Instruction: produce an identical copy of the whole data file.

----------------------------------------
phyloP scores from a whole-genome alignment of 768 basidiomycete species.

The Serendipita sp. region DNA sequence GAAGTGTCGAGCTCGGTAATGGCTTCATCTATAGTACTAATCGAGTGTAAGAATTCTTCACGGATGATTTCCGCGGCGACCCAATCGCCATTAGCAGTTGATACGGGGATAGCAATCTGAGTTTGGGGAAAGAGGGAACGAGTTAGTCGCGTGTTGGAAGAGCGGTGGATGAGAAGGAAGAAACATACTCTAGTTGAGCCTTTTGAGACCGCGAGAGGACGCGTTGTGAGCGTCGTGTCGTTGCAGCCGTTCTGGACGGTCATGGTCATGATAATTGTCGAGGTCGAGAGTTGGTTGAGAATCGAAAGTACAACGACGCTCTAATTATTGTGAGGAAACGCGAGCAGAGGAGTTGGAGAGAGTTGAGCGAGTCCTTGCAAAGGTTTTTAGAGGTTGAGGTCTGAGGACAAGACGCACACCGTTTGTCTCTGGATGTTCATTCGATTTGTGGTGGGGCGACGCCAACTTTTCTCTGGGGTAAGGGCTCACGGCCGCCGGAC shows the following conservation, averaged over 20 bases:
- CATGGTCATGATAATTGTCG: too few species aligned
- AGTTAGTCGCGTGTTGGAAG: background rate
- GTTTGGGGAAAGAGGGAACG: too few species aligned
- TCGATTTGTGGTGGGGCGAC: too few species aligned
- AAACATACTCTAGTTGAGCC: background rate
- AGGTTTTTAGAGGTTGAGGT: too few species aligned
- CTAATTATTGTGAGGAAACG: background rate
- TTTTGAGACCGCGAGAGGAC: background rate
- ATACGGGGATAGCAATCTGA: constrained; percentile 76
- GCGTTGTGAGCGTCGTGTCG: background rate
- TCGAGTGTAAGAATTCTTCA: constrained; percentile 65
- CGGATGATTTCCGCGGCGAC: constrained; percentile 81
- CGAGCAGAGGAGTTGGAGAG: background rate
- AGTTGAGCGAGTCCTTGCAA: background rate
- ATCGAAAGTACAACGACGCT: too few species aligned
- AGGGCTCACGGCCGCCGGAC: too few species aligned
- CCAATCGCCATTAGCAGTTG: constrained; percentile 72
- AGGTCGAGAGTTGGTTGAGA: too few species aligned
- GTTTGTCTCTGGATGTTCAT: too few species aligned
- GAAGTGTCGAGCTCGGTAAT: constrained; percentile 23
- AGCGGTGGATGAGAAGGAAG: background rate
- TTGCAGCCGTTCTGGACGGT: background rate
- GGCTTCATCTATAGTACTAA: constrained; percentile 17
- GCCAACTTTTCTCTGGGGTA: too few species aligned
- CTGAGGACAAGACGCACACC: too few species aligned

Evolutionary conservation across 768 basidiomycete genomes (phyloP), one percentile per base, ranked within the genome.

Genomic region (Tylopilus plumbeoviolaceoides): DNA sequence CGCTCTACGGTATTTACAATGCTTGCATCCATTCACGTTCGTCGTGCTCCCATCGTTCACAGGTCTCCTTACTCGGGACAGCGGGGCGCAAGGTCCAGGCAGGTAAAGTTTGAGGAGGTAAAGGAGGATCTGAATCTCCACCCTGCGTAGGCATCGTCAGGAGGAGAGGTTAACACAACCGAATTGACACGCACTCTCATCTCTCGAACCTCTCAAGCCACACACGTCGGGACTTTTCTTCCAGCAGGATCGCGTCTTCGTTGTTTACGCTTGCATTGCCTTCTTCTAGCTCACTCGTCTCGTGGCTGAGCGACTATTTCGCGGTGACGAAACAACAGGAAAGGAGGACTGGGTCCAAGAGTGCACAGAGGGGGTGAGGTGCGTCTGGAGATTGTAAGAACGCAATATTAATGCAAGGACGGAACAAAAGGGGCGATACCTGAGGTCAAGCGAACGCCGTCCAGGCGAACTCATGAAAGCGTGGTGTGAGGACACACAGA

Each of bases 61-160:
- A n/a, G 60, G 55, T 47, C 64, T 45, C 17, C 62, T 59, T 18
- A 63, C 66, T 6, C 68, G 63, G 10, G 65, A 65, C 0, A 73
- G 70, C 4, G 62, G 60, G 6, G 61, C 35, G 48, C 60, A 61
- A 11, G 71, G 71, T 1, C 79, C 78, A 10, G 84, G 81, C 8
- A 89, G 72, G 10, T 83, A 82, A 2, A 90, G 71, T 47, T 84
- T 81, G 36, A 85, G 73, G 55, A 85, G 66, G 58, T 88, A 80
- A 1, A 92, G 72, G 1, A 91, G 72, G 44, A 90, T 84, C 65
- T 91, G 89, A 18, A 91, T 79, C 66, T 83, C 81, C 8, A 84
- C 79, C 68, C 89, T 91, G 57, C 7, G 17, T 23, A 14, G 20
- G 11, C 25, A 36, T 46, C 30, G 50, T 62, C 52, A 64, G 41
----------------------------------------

phyloP scores from a whole-genome alignment of 768 basidiomycete species.

The Serendipita sp. region DNA sequence GAAGTGTCGAGCTCGGTAATGGCTTCATCTATAGTACTAATCGAGTGTAAGAATTCTTCACGGATGATTTCCGCGGCGACCCAATCGCCATTAGCAGTTGATACGGGGATAGCAATCTGAGTTTGGGGAAAGAGGGAACGAGTTAGTCGCGTGTTGGAAGAGCGGTGGATGAGAAGGAAGAAACATACTCTAGTTGAGCCTTTTGAGACCGCGAGAGGACGCGTTGTGAGCGTCGTGTCGTTGCAGCCGTTCTGGACGGTCATGGTCATGATAATTGTCGAGGTCGAGAGTTGGTTGAGAATCGAAAGTACAACGACGCTCTAATTATTGTGAGGAAACGCGAGCAGAGGAGTTGGAGAGAGTTGAGCGAGTCCTTGCAAAGGTTTTTAGAGGTTGAGGTCTGAGGACAAGACGCACACCGTTTGTCTCTGGATGTTCATTCGATTTGTGGTGGGGCGACGCCAACTTTTCTCTGGGGTAAGGGCTCACGGCCGCCGGAC shows the following conservation, averaged over 20 bases:
- CATGGTCATGATAATTGTCG: too few species aligned
- AGTTAGTCGCGTGTTGGAAG: background rate
- GTTTGGGGAAAGAGGGAACG: too few species aligned
- TCGATTTGTGGTGGGGCGAC: too few species aligned
- AAACATACTCTAGTTGAGCC: background rate
- AGGTTTTTAGAGGTTGAGGT: too few species aligned
- CTAATTATTGTGAGGAAACG: background rate
- TTTTGAGACCGCGAGAGGAC: background rate
- ATACGGGGATAGCAATCTGA: constrained; percentile 76
- GCGTTGTGAGCGTCGTGTCG: background rate
- TCGAGTGTAAGAATTCTTCA: constrained; percentile 65
- CGGATGATTTCCGCGGCGAC: constrained; percentile 81
- CGAGCAGAGGAGTTGGAGAG: background rate
- AGTTGAGCGAGTCCTTGCAA: background rate
- ATCGAAAGTACAACGACGCT: too few species aligned
- AGGGCTCACGGCCGCCGGAC: too few species aligned
- CCAATCGCCATTAGCAGTTG: constrained; percentile 72
- AGGTCGAGAGTTGGTTGAGA: too few species aligned
- GTTTGTCTCTGGATGTTCAT: too few species aligned
- GAAGTGTCGAGCTCGGTAAT: constrained; percentile 23
- AGCGGTGGATGAGAAGGAAG: background rate
- TTGCAGCCGTTCTGGACGGT: background rate
- GGCTTCATCTATAGTACTAA: constrained; percentile 17
- GCCAACTTTTCTCTGGGGTA: too few species aligned
- CTGAGGACAAGACGCACACC: too few species aligned

Evolutionary conservation across 768 basidiomycete genomes (phyloP), one percentile per base, ranked within the genome.

Genomic region (Tylopilus plumbeoviolaceoides): DNA sequence CGCTCTACGGTATTTACAATGCTTGCATCCATTCACGTTCGTCGTGCTCCCATCGTTCACAGGTCTCCTTACTCGGGACAGCGGGGCGCAAGGTCCAGGCAGGTAAAGTTTGAGGAGGTAAAGGAGGATCTGAATCTCCACCCTGCGTAGGCATCGTCAGGAGGAGAGGTTAACACAACCGAATTGACACGCACTCTCATCTCTCGAACCTCTCAAGCCACACACGTCGGGACTTTTCTTCCAGCAGGATCGCGTCTTCGTTGTTTACGCTTGCATTGCCTTCTTCTAGCTCACTCGTCTCGTGGCTGAGCGACTATTTCGCGGTGACGAAACAACAGGAAAGGAGGACTGGGTCCAAGAGTGCACAGAGGGGGTGAGGTGCGTCTGGAGATTGTAAGAACGCAATATTAATGCAAGGACGGAACAAAAGGGGCGATACCTGAGGTCAAGCGAACGCCGTCCAGGCGAACTCATGAAAGCGTGGTGTGAGGACACACAGA

Each of bases 61-160:
- A n/a, G 60, G 55, T 47, C 64, T 45, C 17, C 62, T 59, T 18
- A 63, C 66, T 6, C 68, G 63, G 10, G 65, A 65, C 0, A 73
- G 70, C 4, G 62, G 60, G 6, G 61, C 35, G 48, C 60, A 61
- A 11, G 71, G 71, T 1, C 79, C 78, A 10, G 84, G 81, C 8
- A 89, G 72, G 10, T 83, A 82, A 2, A 90, G 71, T 47, T 84
- T 81, G 36, A 85, G 73, G 55, A 85, G 66, G 58, T 88, A 80
- A 1, A 92, G 72, G 1, A 91, G 72, G 44, A 90, T 84, C 65
- T 91, G 89, A 18, A 91, T 79, C 66, T 83, C 81, C 8, A 84
- C 79, C 68, C 89, T 91, G 57, C 7, G 17, T 23, A 14, G 20
- G 11, C 25, A 36, T 46, C 30, G 50, T 62, C 52, A 64, G 41